Diocesan News

Police officer’s presence is trusted, welcome at public, private schools

Story by Reagan Scott   

LINCOLN (SNR) — For three Lincoln schools, police officer Troy Aksamit is a trusted, welcome presence on campus.

Assigned to St. John the Apostle and St. Patrick Catholic schools as well as Norwood public elementary school, Aksamit stops by as often as he can to spend time with the students and get to know the schools’ administrators.

While he doesn’t have a set day that he visits each school, Aksamit visits each of his assigned schools twice a month, time permitting.

Usually, Aksamit visits in the morning as the children are coming to school, or in the afternoon when they’re at lunch. These visits are a welcome reprieve from Aksamit’s regular workload.

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“I always enjoy seeing the kids,” Aksamit said. “For me, it’s a stress release and it helps me decompress.”

At St. John’s for example, Aksamit parks his cruiser at the front entrance where he stands to greet students as they walk into the building. He said he likes that it sets the tone for the students’ days.

Leah Bethune, the principal at St. Patrick School, said she enjoys having Aksamit come to visit the school every few weeks.

“Student safety is always a concern for us and Officer Aksamit is a friendly face who allows our students, families and staff to be safe. That has had a huge impact on our school,” Bethune said. “We know that if we called him, he would be there for us.”

One of the things Aksamit enjoys most about his job is forming connections with the students at each school. Since he has been visiting each school for the last four years, the students know Aksamit by name, and some even refer to him as “Officer Troy” since, he said, his last name can be hard for them to say.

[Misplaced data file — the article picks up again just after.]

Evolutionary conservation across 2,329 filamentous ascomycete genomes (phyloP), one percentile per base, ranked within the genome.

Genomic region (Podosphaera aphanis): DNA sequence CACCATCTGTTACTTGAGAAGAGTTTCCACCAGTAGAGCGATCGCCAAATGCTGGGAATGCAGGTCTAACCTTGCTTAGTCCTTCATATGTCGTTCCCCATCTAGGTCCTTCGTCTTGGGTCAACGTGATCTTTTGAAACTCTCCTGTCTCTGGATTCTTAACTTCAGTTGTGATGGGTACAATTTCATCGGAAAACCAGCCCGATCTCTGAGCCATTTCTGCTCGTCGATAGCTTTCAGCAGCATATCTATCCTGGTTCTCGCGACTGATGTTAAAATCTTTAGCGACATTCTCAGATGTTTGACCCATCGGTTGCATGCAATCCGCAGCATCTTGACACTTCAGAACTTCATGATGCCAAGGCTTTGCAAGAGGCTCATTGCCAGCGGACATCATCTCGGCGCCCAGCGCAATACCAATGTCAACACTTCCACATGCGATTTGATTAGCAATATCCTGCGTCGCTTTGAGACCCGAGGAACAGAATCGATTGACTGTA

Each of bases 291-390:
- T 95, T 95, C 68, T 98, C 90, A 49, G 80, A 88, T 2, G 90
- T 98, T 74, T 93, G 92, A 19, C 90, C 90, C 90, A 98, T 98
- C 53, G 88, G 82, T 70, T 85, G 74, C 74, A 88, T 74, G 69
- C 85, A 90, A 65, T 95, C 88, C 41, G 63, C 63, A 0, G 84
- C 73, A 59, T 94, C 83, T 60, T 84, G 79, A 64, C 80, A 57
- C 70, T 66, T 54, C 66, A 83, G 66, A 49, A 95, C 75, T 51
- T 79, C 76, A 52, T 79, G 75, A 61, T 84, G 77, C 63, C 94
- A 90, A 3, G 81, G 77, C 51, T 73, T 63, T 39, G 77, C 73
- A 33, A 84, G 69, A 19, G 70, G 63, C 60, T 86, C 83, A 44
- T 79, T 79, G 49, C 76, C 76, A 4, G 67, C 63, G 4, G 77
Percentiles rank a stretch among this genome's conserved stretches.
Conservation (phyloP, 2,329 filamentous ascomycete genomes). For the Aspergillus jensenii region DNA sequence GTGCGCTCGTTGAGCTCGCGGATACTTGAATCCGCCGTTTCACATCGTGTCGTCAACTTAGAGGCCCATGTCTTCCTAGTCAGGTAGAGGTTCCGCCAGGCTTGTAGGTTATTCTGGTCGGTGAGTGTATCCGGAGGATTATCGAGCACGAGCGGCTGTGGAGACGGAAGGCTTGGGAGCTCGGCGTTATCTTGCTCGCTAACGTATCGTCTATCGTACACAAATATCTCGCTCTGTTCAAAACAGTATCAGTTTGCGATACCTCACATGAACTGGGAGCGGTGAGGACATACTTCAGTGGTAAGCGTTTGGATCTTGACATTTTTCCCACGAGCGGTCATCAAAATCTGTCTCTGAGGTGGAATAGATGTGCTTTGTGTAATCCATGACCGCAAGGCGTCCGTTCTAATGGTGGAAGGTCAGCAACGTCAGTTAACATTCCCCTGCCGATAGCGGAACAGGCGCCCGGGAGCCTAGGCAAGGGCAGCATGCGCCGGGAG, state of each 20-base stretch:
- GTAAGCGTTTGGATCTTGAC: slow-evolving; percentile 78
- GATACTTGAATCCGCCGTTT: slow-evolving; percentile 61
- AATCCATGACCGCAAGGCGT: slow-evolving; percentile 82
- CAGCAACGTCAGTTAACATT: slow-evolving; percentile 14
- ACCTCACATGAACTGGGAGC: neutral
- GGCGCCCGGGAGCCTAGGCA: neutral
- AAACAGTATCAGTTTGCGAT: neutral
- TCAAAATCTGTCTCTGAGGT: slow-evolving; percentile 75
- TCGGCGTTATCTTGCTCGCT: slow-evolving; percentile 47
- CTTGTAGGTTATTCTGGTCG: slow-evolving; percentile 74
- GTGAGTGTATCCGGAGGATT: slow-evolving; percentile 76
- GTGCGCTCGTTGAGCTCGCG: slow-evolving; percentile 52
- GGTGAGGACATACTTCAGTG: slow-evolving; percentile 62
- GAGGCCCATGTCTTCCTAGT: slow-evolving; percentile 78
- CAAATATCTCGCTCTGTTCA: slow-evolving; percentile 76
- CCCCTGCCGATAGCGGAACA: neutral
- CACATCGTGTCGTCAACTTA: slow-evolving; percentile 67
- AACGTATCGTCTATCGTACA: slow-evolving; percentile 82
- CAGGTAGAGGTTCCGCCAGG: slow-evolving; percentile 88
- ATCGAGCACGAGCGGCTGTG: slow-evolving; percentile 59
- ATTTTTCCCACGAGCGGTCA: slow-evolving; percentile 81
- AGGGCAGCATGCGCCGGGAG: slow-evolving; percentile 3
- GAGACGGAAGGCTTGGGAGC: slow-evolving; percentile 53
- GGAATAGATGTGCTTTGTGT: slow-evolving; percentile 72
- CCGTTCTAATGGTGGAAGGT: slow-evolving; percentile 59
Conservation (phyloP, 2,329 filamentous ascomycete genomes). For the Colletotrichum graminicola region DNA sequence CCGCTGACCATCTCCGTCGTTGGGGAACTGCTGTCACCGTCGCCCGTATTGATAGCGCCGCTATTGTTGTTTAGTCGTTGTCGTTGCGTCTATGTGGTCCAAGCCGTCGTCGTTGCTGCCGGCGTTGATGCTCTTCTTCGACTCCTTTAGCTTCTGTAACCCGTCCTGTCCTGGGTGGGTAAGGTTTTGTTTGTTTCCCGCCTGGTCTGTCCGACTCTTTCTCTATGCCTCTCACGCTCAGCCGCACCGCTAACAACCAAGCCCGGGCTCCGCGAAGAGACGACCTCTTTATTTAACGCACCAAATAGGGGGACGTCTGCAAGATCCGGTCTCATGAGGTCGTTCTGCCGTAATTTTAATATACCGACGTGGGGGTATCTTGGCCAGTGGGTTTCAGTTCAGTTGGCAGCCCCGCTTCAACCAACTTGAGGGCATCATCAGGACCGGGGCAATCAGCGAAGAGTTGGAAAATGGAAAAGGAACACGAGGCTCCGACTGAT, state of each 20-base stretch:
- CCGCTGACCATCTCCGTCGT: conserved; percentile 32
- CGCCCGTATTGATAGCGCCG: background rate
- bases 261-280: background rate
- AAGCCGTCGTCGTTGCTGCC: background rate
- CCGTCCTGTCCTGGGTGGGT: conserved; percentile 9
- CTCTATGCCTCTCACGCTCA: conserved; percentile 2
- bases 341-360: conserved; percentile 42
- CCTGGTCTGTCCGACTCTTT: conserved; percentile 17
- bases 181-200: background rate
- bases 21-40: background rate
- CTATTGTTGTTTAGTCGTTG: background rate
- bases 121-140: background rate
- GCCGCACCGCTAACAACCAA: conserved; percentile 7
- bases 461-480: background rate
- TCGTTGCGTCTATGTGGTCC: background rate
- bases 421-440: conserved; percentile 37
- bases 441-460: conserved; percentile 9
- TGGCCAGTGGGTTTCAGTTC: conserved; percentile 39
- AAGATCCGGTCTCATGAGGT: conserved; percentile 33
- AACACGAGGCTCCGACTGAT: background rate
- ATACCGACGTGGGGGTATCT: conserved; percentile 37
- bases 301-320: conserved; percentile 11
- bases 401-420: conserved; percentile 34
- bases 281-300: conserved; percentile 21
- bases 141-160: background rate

The students enjoy telling Aksamit stories about their lives and often update him on what’s happened every time he comes back. When he visits with students at lunch, they have even more time to talk with him and share what’s on their minds.

Aksamit said, “It’s a lot of little stories that start expanding over time.”

This rapport he has developed with the kids also leads some of them to approach him to say hi, even if they see him out of uniform.

In this role, Aksamit sees his presence as an important part of the students’ day. He hopes that by being a trusted resource in the school, the students will realize that police officers are more than what society sometimes paints them to be.

“A police officer is not just a stereotype,” he said. “They’re people that [students] can relate to on a personal basis.”

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Aksamit also hopes that his involvement in the school has a positive influence on the kids later in their lives. He is of the opinion that having this communication with kids at a young age might cause them to be less inclined to have criminal tendencies later in life.

By speaking with students, Aksamit wants them to realize that just like the students, police officers also have these struggles in their lives.

“We want kids to know that they’re not the only ones who make mistakes,” he said. “We want students to remember that someone may have helped them out when they were young.”

This partnership between the Lincoln Police Department and Lincoln’s Catholic and public schools aims to help make the city a better place for everyone.

Aksamit said, “We all have to live together and help each other to grow as a community.”

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